Bet you didn’t know: Inactive vs. active THC and DUIs

Common cannabis-impaired DUI misconceptions

Woman driving car from the perspective of backseat passenger. Text overlay reads “Can I get a DUI even if I smoked a week ago?”What if I consume cannabis frequently, but I'm not driving impaired? What happens if I get pulled over while high? Can I get a DUI if I use cannabis for medical purposes?

Below are a few of the most common questions we’ve heard about cannabis-impaired driving. 80 percent of Coloradans are making responsible choices. But roughly 20 percent of cannabis consumers still report choosing to drive high. Let’s work together, through education and social change, to keep our roads free of impaired drivers.

  • First, it’s essential to understand the difference between inactive THC and active THC. Impairment is caused by active Delta-9 THC, not the inactive THC that has already been metabolized by your body and can remain in your system for weeks.
  • Second, a driver is never arrested because of a blood test result. They are arrested due to observed impairment by a law enforcement officer — whether that’s solely from cannabis, or a combination of cannabis and alcohol or other drugs. Toxicology samples to confirm impairment are collected post-arrest.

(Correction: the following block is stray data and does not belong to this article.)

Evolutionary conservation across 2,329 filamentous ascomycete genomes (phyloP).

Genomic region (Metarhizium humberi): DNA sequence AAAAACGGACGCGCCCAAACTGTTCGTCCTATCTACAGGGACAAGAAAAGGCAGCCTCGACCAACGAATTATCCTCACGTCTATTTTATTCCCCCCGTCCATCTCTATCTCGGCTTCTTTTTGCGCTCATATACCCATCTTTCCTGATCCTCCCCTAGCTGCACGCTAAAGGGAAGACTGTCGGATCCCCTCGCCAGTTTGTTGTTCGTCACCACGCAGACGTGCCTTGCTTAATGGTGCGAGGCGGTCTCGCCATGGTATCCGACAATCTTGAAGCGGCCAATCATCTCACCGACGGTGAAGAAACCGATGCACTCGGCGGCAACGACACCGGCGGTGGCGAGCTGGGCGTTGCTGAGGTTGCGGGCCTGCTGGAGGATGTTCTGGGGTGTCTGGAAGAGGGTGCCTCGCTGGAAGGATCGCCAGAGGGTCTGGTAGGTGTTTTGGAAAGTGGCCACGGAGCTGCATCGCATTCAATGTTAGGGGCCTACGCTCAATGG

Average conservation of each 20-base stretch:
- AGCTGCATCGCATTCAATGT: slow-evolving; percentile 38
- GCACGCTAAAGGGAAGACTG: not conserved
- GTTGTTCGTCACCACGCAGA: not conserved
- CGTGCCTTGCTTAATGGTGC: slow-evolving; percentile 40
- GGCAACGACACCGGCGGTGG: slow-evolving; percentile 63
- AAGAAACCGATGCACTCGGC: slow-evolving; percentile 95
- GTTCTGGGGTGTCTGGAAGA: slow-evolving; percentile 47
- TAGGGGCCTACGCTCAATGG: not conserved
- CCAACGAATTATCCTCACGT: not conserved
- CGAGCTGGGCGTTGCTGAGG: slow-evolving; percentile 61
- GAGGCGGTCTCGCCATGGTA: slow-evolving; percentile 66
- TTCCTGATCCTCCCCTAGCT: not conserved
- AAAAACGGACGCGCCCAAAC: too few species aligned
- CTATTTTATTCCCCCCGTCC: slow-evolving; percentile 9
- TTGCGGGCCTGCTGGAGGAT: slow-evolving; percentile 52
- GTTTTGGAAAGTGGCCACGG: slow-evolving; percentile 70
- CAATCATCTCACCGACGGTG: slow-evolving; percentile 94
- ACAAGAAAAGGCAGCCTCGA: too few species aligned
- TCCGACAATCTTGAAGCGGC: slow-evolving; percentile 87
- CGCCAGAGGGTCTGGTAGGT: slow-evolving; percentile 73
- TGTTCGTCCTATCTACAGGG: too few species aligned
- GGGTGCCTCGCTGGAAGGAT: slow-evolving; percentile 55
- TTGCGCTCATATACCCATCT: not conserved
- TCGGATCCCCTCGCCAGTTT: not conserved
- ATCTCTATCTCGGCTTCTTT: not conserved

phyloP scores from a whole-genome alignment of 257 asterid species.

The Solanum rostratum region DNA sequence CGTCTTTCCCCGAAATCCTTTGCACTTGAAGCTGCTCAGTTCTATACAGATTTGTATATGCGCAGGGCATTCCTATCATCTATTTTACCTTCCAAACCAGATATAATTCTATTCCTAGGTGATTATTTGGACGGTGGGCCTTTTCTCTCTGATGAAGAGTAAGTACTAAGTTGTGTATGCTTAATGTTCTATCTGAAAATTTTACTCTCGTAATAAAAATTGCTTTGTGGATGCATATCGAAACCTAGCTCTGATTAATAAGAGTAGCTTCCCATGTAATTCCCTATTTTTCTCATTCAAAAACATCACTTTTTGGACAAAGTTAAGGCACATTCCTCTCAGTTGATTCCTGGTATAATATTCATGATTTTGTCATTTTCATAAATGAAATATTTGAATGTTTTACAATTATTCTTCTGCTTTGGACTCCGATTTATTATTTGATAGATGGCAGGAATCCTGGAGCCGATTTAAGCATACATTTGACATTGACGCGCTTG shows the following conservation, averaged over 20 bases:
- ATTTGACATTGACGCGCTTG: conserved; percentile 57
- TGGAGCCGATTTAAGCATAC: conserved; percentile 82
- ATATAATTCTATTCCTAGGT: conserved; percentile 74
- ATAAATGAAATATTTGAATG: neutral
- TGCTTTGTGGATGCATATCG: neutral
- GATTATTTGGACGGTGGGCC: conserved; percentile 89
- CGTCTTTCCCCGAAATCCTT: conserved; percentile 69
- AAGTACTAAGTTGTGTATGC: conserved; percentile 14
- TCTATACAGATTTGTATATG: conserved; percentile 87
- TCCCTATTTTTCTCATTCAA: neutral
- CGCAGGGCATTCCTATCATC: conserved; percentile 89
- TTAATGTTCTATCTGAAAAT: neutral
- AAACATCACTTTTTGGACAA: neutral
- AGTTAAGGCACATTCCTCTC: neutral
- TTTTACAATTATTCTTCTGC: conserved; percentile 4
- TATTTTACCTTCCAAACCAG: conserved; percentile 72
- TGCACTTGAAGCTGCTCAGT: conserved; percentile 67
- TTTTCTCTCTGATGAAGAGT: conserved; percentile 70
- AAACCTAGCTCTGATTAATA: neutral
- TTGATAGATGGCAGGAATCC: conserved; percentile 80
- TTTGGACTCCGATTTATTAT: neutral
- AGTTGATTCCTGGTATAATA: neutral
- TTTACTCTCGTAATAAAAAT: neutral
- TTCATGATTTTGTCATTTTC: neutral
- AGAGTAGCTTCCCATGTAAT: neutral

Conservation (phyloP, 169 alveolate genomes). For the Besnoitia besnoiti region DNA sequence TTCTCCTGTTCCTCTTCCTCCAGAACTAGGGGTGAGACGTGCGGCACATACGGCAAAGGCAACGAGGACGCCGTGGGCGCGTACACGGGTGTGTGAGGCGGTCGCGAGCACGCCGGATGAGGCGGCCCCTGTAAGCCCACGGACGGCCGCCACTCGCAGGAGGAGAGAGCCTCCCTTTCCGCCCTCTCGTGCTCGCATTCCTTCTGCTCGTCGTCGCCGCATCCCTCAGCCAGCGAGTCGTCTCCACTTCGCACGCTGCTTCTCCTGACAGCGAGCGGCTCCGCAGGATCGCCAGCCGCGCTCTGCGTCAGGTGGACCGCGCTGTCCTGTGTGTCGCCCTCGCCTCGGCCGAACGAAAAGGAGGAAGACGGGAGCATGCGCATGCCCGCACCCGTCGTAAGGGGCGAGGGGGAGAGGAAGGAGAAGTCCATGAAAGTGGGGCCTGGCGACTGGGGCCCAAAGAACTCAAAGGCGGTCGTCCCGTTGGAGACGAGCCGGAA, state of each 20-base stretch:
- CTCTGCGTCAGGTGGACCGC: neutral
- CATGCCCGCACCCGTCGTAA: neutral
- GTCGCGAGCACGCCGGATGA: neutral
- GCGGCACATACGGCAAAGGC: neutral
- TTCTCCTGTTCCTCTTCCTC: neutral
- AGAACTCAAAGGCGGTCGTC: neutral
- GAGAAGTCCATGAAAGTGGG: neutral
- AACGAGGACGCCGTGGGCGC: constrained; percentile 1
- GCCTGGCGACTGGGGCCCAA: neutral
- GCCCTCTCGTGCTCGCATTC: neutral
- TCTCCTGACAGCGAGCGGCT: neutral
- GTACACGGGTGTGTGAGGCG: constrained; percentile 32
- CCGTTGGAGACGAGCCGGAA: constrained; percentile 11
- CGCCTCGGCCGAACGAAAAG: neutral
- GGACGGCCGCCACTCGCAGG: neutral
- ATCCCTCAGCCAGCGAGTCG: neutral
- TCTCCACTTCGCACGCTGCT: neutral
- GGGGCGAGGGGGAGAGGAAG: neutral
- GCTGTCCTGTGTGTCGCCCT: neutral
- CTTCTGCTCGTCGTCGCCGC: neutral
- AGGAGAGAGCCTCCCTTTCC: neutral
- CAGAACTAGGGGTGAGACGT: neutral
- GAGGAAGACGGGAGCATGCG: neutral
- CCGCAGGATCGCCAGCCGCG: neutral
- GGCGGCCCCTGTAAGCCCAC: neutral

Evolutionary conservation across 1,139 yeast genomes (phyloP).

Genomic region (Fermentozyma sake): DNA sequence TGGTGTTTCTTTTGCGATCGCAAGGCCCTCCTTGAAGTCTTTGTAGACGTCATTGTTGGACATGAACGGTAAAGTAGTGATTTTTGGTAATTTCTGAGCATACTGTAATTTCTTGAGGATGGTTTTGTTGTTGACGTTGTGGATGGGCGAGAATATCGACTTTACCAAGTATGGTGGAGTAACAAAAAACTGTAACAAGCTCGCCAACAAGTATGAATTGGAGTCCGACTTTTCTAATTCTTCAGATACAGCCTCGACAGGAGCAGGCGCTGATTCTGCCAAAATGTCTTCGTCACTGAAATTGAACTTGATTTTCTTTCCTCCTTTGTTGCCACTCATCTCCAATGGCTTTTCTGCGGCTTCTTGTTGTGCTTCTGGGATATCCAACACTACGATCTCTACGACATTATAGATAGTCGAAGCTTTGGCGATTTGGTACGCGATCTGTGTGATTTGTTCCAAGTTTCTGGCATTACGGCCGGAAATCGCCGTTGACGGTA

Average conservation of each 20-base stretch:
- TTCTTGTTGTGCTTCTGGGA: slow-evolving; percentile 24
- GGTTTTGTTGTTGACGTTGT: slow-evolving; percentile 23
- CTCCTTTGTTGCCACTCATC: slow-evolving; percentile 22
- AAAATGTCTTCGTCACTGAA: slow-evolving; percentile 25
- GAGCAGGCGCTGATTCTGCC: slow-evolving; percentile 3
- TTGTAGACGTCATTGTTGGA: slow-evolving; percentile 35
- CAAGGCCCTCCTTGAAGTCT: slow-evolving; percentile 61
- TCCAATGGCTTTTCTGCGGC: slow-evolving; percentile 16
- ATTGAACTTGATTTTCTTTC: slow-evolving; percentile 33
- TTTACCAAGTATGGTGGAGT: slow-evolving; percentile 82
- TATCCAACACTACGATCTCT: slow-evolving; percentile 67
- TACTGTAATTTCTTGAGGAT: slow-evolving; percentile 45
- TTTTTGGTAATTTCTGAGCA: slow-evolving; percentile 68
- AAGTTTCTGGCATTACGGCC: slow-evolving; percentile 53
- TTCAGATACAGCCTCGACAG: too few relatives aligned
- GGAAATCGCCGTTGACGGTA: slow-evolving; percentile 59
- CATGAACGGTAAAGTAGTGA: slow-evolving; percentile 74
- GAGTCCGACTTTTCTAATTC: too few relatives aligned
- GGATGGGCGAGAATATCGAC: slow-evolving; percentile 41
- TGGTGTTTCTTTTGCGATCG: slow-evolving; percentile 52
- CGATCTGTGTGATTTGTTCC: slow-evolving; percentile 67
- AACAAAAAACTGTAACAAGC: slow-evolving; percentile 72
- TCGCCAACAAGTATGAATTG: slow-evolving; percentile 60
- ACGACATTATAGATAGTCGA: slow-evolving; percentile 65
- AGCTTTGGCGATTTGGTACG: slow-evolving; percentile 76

Thousands of law enforcement officers in Colorado are highly trained in roadside impairment evaluation through state Advanced Roadside Impaired Driving Enforcement (ARIDE) or Drug Recognition Expert (DRE) programs. They can determine impairment based on several techniques beyond the Standard Field Sobriety Test.

Colorado DUI laws still apply even if you are a valid medical marijuana cardholder, and you can be arrested and charged with a DUI if you are driving high. Ultimately, any amount of active THC in your system can put you at risk of a DUI or DWAI (Driving While Ability Impaired). The critical takeaway is that a blood test is not the sole determinant. So, it’s not really about how long weed stays in your system, but how long it’s been since you’ve consumed cannabis products.

To review the latest resources on cannabis-impaired driving, visit our resources page.